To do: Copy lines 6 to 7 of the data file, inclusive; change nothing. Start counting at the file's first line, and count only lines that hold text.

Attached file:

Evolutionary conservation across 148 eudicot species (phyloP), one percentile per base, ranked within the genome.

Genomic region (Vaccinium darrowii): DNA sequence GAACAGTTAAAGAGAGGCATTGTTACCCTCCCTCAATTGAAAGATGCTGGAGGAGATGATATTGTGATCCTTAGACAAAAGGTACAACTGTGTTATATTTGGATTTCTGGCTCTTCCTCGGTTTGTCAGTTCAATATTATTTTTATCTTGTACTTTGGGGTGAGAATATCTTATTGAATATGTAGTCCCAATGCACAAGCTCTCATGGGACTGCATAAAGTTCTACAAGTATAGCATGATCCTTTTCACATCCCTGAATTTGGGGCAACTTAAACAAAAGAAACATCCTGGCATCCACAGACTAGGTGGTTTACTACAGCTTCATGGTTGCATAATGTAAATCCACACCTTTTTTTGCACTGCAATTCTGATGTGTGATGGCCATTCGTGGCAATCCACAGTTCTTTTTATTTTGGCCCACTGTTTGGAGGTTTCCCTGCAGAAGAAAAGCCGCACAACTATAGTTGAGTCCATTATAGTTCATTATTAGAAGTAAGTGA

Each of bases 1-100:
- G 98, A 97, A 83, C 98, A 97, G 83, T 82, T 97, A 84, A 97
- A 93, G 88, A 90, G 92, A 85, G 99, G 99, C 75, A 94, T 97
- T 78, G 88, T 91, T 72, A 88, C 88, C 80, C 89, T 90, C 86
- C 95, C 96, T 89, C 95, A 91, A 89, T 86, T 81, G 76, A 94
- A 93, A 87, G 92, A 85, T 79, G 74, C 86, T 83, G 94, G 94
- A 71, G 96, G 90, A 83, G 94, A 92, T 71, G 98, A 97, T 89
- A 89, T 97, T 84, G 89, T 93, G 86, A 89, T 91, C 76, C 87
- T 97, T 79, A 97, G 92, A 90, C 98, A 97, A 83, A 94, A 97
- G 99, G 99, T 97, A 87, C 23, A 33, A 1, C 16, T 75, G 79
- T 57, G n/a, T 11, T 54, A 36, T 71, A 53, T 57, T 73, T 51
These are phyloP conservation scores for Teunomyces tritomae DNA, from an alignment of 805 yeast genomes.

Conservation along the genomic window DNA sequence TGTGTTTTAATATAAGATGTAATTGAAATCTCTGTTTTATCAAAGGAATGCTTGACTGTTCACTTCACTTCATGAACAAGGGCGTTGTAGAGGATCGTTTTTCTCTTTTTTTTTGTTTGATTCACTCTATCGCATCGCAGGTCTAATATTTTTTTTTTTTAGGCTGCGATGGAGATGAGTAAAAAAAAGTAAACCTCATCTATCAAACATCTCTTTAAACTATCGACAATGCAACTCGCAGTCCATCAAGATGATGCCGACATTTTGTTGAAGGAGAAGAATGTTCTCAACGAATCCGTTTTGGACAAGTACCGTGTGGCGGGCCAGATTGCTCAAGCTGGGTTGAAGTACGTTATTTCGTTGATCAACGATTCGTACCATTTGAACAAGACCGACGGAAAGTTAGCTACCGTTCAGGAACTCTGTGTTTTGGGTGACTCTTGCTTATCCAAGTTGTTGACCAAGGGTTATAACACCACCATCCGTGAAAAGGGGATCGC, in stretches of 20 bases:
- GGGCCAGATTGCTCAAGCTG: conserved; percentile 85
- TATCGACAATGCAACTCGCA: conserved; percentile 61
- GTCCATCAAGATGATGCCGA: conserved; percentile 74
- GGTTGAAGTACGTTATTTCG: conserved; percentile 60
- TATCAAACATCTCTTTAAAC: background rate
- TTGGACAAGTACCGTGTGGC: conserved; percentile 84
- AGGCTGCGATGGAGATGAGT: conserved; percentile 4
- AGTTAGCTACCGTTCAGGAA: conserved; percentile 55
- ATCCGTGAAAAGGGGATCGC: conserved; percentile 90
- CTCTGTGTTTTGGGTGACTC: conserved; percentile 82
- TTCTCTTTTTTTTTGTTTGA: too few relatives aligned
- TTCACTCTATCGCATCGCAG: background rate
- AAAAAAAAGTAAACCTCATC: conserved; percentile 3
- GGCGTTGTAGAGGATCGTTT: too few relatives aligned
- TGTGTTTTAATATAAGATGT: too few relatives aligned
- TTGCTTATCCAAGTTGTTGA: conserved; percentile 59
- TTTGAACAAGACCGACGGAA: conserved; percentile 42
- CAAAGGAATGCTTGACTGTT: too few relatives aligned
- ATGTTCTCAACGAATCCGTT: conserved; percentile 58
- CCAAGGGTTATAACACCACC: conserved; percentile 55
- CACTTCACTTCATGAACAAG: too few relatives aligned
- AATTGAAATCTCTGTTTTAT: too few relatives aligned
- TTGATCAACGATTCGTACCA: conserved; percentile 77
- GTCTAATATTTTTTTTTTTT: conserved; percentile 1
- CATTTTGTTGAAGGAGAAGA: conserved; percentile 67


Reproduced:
- T 78, G 88, T 91, T 72, A 88, C 88, C 80, C 89, T 90, C 86
- C 95, C 96, T 89, C 95, A 91, A 89, T 86, T 81, G 76, A 94